The TCP Connect Time
would be represented in Figure 1
as the time between 2
Redirect Time (R)
If the HTTP server responds with an HTTP 301 or 302 then the process of getting to the desired URL is reported in the Redirect time. Sometimes more than one redirection can occur. Furthermore, each redirection may require another DNS resolution, TCP connection and HTTP GET request.
So the R
in Figure 1
might be represented in greater detail as:
This process is repeated if another redirection occurs.
is represented in the Figure 1
as the time between 3
First Byte Time (F)
The First Byte Time represents the time the browser waits between the HTTP GET/POST request and receipt of the first byte of data from the Web server responding to that request.
This number typically represents the server delay or the amount of time it takes the Web server to perform any necessary processing that is part of the HTTP GET request.
In the case of redirection, the First Byte Time represents the time between when the GET request for the final URL is made and the first byte of data in response to that final request is received.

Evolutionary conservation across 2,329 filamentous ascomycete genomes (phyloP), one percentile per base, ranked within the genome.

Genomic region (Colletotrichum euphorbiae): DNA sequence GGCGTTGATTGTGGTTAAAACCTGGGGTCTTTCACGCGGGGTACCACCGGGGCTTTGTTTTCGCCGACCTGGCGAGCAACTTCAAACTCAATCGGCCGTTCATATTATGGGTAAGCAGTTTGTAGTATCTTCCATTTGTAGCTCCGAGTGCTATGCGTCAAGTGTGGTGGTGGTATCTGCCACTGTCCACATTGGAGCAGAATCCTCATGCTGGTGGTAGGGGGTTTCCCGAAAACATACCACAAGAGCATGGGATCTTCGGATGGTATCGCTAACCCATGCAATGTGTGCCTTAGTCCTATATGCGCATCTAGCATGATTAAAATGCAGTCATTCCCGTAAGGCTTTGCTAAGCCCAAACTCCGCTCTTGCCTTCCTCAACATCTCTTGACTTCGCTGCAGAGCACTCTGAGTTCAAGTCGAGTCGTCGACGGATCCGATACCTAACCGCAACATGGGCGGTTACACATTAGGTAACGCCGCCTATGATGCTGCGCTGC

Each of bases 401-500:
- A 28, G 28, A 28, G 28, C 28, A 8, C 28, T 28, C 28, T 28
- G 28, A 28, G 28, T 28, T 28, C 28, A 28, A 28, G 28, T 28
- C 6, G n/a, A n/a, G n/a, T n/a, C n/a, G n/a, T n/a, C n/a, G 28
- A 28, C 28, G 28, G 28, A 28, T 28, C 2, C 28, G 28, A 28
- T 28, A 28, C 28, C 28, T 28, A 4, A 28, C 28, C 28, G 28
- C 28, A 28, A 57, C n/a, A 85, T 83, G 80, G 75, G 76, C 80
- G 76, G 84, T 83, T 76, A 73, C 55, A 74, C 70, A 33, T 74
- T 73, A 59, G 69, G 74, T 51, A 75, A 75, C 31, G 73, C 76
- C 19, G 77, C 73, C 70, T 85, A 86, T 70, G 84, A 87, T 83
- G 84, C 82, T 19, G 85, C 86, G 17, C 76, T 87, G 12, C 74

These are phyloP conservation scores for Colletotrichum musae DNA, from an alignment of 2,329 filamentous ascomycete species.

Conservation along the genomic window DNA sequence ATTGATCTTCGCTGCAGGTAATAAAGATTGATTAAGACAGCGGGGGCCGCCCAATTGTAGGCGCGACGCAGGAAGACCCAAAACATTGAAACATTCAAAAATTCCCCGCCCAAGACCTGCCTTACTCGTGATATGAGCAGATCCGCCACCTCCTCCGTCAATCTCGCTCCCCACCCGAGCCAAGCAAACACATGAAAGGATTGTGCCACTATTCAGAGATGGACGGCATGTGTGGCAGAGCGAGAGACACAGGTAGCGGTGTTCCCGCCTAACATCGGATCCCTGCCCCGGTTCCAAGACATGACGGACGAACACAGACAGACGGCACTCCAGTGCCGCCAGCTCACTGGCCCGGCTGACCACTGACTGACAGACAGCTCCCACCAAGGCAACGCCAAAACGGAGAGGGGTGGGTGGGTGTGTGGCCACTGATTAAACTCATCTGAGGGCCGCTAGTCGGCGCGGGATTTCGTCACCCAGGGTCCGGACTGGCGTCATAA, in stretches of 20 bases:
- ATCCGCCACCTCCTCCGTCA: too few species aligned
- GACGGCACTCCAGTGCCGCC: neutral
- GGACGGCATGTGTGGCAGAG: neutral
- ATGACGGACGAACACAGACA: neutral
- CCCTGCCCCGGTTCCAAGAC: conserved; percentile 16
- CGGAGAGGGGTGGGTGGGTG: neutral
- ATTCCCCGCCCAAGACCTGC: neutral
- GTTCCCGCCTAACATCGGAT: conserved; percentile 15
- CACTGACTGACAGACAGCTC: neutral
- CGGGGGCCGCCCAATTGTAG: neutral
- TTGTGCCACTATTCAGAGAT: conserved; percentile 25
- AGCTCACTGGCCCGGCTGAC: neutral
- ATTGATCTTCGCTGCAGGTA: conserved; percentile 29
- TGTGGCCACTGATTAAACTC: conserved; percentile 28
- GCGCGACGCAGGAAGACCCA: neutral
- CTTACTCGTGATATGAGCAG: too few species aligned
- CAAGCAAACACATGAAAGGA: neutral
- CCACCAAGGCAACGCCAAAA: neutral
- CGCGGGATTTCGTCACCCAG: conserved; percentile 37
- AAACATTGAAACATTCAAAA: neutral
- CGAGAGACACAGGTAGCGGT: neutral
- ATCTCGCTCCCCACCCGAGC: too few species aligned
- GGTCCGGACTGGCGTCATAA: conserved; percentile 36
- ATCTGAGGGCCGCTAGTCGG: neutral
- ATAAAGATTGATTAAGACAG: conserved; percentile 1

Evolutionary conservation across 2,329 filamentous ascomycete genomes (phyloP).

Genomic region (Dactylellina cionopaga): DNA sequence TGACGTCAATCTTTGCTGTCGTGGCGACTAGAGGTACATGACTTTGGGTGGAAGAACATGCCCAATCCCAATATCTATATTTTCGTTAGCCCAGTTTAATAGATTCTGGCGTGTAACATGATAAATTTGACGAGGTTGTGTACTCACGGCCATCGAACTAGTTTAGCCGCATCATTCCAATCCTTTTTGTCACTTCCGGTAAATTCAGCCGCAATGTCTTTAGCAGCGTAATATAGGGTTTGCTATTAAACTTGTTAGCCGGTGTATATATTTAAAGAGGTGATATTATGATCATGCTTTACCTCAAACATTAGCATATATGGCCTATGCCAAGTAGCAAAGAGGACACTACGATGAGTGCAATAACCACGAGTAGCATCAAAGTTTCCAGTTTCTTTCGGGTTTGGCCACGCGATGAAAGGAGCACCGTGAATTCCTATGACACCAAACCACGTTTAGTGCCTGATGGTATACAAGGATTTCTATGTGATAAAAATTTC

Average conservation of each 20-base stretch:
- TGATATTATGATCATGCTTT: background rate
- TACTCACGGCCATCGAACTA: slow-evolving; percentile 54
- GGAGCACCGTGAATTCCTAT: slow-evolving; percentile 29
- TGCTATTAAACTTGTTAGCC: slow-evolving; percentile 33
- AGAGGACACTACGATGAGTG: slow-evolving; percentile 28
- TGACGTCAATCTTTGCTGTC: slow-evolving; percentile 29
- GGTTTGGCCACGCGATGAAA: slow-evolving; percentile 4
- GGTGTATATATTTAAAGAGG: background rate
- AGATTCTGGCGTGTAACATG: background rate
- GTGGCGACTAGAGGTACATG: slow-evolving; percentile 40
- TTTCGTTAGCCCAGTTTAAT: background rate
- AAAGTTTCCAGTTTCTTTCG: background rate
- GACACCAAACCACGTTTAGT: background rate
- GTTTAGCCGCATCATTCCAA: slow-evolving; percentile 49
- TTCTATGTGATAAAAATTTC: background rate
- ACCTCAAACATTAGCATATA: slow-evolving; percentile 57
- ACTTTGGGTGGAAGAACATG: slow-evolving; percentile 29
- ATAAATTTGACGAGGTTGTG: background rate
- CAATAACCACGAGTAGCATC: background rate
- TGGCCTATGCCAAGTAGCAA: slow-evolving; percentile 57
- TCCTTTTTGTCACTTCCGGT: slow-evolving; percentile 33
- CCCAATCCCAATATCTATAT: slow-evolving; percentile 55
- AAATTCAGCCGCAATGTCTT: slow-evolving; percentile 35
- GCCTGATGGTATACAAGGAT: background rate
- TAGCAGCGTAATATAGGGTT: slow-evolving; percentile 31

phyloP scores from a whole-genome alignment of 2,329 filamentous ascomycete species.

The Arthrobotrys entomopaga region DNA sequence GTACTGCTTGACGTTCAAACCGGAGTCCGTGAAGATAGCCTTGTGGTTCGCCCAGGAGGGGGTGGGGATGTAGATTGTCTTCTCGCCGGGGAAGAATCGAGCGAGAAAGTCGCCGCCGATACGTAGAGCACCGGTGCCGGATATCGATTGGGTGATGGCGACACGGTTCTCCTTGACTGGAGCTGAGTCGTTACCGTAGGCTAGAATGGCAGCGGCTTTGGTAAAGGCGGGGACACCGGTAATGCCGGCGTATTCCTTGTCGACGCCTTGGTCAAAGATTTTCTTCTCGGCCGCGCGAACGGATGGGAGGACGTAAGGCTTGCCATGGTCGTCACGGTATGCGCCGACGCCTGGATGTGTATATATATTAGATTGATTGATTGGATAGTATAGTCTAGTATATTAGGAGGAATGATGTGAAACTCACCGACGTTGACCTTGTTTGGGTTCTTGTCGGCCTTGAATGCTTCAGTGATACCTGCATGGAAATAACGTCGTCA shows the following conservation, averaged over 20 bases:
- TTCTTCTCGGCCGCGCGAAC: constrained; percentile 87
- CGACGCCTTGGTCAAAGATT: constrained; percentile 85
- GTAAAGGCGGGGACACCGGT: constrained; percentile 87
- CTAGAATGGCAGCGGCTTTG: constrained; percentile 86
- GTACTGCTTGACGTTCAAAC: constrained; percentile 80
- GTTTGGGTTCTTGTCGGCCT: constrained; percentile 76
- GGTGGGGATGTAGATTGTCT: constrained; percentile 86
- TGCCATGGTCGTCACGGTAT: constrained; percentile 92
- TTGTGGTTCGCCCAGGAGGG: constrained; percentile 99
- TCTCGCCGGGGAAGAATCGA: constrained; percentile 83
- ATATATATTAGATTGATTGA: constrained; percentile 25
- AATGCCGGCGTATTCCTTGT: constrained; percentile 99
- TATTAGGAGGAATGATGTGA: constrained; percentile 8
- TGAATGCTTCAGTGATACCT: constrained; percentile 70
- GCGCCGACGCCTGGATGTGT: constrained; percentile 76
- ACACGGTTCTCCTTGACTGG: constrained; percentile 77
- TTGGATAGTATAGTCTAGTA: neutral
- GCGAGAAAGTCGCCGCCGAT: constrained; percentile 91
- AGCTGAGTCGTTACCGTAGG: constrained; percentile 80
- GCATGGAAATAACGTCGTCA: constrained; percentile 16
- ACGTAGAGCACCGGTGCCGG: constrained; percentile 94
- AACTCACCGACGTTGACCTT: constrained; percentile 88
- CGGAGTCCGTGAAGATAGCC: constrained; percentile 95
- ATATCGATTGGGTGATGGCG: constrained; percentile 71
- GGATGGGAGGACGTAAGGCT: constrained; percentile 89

First Byte Time
is represented in Figure 1
as the time between 4
HTML Content Time (H)
Once the First Byte (packet) of HTML response has been received, the Web server continues to send the HTML that represents the layout of the Web page. Sometimes an HTML page can be many dozens or hundreds of kilobytes. The content time is directly related to the size of the HTML.
HTML Content Time
is represented in Figure 1
as the time between 5
In DéjàClick transactions, an event may load a page which contains multiple documents; each document may have its own content time. Since all of these documents are loaded in parallel by the browser, the overall content time value is calculated from the start of the first content load activity to the end of the last content load activity for all documents on the page.